Careless Insults To Religion Without Deliberate Intention To Outrage Religious Feelings Not Offence Under Sec 295A IPC : Tripura High Court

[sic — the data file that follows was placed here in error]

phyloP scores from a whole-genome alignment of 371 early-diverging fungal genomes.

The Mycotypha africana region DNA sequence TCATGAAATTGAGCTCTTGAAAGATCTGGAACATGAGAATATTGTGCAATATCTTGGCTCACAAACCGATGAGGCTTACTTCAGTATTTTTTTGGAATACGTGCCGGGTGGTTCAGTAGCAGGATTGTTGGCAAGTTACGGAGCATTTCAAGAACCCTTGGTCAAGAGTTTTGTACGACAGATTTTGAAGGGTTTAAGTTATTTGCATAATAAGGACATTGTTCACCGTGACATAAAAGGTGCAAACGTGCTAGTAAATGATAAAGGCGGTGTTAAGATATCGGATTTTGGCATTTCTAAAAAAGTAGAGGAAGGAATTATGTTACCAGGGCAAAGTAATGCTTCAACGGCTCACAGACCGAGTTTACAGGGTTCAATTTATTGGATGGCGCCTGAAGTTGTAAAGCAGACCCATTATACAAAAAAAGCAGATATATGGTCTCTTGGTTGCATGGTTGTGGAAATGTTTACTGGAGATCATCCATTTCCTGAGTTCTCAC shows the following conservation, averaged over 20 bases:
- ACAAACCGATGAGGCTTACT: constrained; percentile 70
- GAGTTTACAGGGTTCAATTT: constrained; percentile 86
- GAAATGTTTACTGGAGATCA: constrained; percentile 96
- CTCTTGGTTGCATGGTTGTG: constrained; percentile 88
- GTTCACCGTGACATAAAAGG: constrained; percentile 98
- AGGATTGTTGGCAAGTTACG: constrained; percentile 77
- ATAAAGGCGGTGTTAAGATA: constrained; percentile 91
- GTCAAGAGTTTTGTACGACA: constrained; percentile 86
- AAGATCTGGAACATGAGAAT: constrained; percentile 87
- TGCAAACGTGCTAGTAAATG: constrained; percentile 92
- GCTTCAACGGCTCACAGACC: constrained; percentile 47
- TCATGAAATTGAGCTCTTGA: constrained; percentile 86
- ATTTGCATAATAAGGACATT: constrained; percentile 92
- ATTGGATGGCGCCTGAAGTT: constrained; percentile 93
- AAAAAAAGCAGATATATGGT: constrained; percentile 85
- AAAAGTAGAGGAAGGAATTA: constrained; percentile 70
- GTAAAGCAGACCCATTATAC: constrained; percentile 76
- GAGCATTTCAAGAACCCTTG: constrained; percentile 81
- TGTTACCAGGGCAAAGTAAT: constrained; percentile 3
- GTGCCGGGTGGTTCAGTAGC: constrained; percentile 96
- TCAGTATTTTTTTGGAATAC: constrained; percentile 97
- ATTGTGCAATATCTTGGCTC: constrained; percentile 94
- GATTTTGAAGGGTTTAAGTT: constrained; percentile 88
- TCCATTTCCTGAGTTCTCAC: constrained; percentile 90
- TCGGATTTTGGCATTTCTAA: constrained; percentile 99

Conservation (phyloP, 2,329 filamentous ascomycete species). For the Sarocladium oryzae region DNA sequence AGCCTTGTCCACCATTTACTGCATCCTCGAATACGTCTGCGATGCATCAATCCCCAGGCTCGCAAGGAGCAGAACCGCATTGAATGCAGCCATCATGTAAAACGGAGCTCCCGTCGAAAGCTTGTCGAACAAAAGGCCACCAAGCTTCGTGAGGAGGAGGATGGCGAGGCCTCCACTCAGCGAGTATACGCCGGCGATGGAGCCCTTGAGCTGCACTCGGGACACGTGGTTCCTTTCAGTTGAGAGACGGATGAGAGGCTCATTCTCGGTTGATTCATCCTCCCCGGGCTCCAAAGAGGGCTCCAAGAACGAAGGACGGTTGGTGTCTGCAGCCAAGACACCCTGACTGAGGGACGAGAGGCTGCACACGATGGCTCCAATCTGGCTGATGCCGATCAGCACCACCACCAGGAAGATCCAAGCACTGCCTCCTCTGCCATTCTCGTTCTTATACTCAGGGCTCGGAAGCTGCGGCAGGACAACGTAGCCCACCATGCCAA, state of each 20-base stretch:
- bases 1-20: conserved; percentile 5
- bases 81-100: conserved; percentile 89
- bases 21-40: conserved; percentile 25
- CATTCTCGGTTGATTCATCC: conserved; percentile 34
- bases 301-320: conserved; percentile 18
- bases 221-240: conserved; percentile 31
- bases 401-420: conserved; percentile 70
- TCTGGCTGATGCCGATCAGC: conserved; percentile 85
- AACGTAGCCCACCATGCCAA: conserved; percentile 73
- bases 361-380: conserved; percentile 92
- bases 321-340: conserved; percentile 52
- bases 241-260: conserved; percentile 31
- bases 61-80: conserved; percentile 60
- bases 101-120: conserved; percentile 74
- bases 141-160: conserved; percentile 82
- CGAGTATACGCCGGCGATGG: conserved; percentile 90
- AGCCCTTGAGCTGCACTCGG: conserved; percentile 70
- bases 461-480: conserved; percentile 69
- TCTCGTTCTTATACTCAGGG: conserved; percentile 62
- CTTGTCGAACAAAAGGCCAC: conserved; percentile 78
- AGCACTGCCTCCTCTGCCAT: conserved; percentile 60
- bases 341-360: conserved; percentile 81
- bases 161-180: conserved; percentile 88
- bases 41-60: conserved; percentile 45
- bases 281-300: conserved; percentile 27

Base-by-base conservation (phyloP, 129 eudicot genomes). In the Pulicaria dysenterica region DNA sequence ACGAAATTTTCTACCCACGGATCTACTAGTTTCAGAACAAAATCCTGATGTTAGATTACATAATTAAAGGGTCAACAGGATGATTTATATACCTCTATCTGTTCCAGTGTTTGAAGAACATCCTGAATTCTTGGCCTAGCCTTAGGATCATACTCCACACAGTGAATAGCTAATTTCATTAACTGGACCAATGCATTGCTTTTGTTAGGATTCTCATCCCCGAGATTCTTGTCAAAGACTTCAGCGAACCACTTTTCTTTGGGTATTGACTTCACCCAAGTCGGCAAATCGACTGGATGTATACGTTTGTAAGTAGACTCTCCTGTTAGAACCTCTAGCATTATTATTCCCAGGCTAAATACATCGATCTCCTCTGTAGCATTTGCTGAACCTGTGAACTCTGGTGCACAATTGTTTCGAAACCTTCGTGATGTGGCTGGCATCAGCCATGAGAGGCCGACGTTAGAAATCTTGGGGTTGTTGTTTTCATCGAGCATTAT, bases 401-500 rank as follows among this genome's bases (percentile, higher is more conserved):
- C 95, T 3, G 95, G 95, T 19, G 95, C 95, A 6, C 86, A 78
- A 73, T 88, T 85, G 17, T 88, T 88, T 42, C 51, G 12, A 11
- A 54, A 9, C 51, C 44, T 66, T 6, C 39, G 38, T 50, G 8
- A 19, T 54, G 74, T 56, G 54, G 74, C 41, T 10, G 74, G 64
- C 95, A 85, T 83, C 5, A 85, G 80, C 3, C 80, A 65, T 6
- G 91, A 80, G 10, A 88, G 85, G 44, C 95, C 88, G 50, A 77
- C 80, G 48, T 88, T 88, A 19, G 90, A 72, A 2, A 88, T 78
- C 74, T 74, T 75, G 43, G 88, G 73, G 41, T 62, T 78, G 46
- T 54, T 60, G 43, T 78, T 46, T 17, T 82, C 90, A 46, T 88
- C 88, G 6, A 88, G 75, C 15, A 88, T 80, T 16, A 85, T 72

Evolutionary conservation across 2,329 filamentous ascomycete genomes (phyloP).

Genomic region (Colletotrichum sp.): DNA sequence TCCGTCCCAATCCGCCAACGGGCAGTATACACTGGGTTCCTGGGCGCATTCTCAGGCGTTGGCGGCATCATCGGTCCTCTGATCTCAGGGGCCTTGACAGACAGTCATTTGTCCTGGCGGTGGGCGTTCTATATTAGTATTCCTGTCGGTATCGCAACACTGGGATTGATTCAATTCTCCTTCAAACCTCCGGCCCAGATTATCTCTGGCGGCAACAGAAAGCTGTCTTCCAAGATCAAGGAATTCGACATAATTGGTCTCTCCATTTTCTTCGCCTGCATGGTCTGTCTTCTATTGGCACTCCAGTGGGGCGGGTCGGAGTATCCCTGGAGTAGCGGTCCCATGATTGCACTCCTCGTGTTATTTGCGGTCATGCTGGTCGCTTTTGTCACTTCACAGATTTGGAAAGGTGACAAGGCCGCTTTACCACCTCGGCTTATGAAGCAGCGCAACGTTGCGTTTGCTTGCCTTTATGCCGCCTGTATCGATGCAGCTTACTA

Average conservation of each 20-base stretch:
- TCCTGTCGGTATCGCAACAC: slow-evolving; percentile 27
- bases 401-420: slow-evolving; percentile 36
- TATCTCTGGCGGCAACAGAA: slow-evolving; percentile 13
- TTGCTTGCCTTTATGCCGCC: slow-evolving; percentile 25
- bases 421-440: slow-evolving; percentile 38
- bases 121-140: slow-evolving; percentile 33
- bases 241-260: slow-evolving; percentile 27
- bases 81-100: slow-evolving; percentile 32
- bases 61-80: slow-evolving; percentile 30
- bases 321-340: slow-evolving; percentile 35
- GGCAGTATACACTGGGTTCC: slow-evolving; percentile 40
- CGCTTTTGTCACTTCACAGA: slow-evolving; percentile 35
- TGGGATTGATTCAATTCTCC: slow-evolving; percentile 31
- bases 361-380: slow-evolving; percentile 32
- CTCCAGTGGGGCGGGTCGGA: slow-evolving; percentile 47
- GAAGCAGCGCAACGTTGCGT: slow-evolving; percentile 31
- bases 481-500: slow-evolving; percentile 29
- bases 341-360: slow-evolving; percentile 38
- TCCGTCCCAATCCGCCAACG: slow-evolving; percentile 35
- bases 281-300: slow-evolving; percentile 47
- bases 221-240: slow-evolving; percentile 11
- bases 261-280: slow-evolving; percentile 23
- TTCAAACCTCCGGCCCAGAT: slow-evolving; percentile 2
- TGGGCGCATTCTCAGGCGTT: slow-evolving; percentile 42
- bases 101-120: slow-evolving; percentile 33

first_imgNews UpdatesCareless Insults To Religion Without Deliberate Intention To Outrage Religious Feelings Not Offence Under Sec 295A IPC : Tripura High Court Akshita Saxena6 March 2021 2:52 AMShare This – xThe High Court quashed an FIR registered over a Facebook post on Bhagavad Gita.The Tripura High Court has held that insults to religion made unwittingly/ without any deliberate or malicious intention to outrage the religious feelings of a class would not amount to an offence under Section 295A of IPC. A Single Bench of Chief Justice Akil Kureshi observed, “Section 295A does not penalize any and every act of insult or an attempt to insult the religion or…Your free access to Live Law has expiredTo read the article, get a premium account.Your Subscription Supports Independent JournalismSubscription starts from ₹ 599+GST (For 6 Months)View PlansPremium account gives you:Unlimited access to Live Law Archives, Weekly/Monthly Digest, Exclusive Notifications, Comments.Reading experience of Ad Free Version, Petition Copies, Judgement/Order Copies.Subscribe NowAlready a subscriber?LoginThe Tripura High Court has held that insults to religion made unwittingly/ without any deliberate or malicious intention to outrage the religious feelings of a class would not amount to an offence under Section 295A of IPC. A Single Bench of Chief Justice Akil Kureshi observed, “Section 295A does not penalize any and every act of insult or an attempt to insult the religion or the religious beliefs but it penalizes only those acts of insults or attempts which have been perpetrated with the deliberate and malicious intention of outraging the religious feelings of a particular class.””Insults to religion made unwittingly or carelessly or without any deliberate or malicious intention to outrage the religious feelings of aclass wouldnot come within the said section”. In holding so, the Bench referred to the Section 295A which clearly states that whoever, “with deliberate and malicious intention” of outraging the religious feelings of any class of citizens of India, by words, either spoken or written, or by sings or by visible representations or otherwise, insults or attempts to insult the religion or religious beliefs of that class, shall be punished with imprisonment of either description for a term which may extend to three years, or with fine, or with both. It also referred to the findings of a Constitution Bench of the Supreme Court in Ramji Lal Modi v. State of UP, AIR 1957 SC 620, viz.: “S.295A only punishes the aggravated form of insult to religion when it is perpetrated with the deliberate and malicious intention of outraging the religious feelings of that class. The calculated tendency of this aggravated form of insult is clearly to disrupt the public order and the section, which penalises such activities, is well within the protection of cl. (2) of Art.19 as being a law imposing reasonable restrictions on the exercise of the right to freedom of speech and expression guaranteed by Art. 19(1)(a). Having regard to the ingredients of the offence created by the impugned section, there cannot, in our opinion, be any possibility of this law being applied for purposes not sanctioned by the Constitution. In other words, the language employed in the section is not wide enough to cover restrictions both within and without the limits of constitutionally permissible legislative action affecting the fundamental right guaranteed by Art. 19(1)(a).” Background Justice Kureshi was presiding over a petition for quashing of FIR registered against the Petitioner last year for allegedly hurting the religious sentiments of the Hindu community by insulting the Bhagvad Gita via his comments on social media. As per the Complainant, the Petitioner-accused made untasteful and obscene comments on Hindu religion by saying that the Gita, sacred religious text is a “thakbaji Gita” and posting it on Facebook. The Petitioner on the other hand contended that the post in question was deliberately twisted and misinterpreted by the Complainant. He submitted that he neither had the intention nor desired to hurt the religious feelings of any community or class of citizens. He further stated that only on account of his personal beliefs, he is being targeted and falsely implicated in a criminal case. Furthermore, it was argued that his post was in Bengali and that the complainant had misinterpreted his post, which actually meant that the Gita is a pan which fries swindlers. The Additional Public Prosecutor however opposed the petition contending that the Petitioner had exhibited a clear intention to hurt the religious feelings by making derogatory remarks about a Holy Book. He also pointed out that this is not the only occasion on which the Petitioner has shown such tendency to hurt religious feelings and that his post must be seen in the background of his previous posts. Findings At the outset, the Court observed that Section 295A only punishes the aggravated form of insult to religion when it is perpetrated with the deliberate and malicious intention of outraging the religious feelings of that class. In the case at hand it noted, there is a dispute about what exactly did the Petitioner convey through the said post. It proceeded to hold that whatever the impugned term coined by the Petitioner may or may not mean, “it certainly does not convey the meaning which the complainant wants to ascribe namely that Bhagavad Gita, is a deceitful document.” The Bench added, “The petitioner can hold his personal beliefs and within the framework of law can also express them, as long as he does not transgress any of the restrictions imposed by law to the freedom of his speech and expression.” At this juncture, the Additional Public Prosecutor argued that there is no such expression as the Petitioner has placed on his Facebook post. However, the Court was of the opinion that even if this contention is accepted, it is not the role of the Court or for that matter the police to extract a meaning of a Facebook post to determine whether it is possible of any meaning or not. “It may be frivolous, it may be redundant, it may make no sense,” the Judge remarked. The Court also rejected the APP’s contention that the Petitioner has a habit of insulting the Hindu religion and that his post must be seen in the background of his previous posts. The Court held, “Neither in the complaint nor before me by the State any such previous posts of the petitioner of offending nature, even if for the moment one were to presume that the present post is one, has been placed on record. Mere passing allegation of the petitioner being in habit of placing such posts, cannot be the ground for permitting a fishing inquiry.” Coming to the post by itself, the Court said, without there being any background or foreground, it is not possible for any reasonable human being with ordinary common sense and intelligence, to discern any derogatory or demeaning meaning being ascribed by the petitioner to the holy book.”Bhagavad Gita is part of Hindu mythology of Mahabharatand it is in form of a conversation between the warrior prince Arjun and Lord Krishna when in he battle ground Arjun had serious doubts regarding theneedless destruction. A purist may not describe it as a holy book since it does not contain religious tenets. Nevertheless, it is treated as something sacred and a revered book containing Hindu scriptures.Deliberate and direct insult or derogation of such a work if otherwise done intentionally and to borrow the expressions of the Supreme Court in case of Ramji Lal Modi (supra),in order to outrage the religious feelings of the community, would undoubtedly in a given case fall with the mischief of Section 295A of IPC.In the present case,however,the words used by the petitioner and which I have reproduced for accuracy in the original Bengali script, do not convey even remotely the meaning which the complainant seeks to extract out of the expression”. Accordingly, the petition came to be allowed and the FIR was quashed. Case Title: Dulal Ghosh v. State of Tripura & Ors. Click Here To Download Order Read OrderSubscribe to LiveLaw, enjoy Ad free version and other unlimited features, just INR 599 Click here to Subscribe. All payment options available.loading….Next Storylast_img read more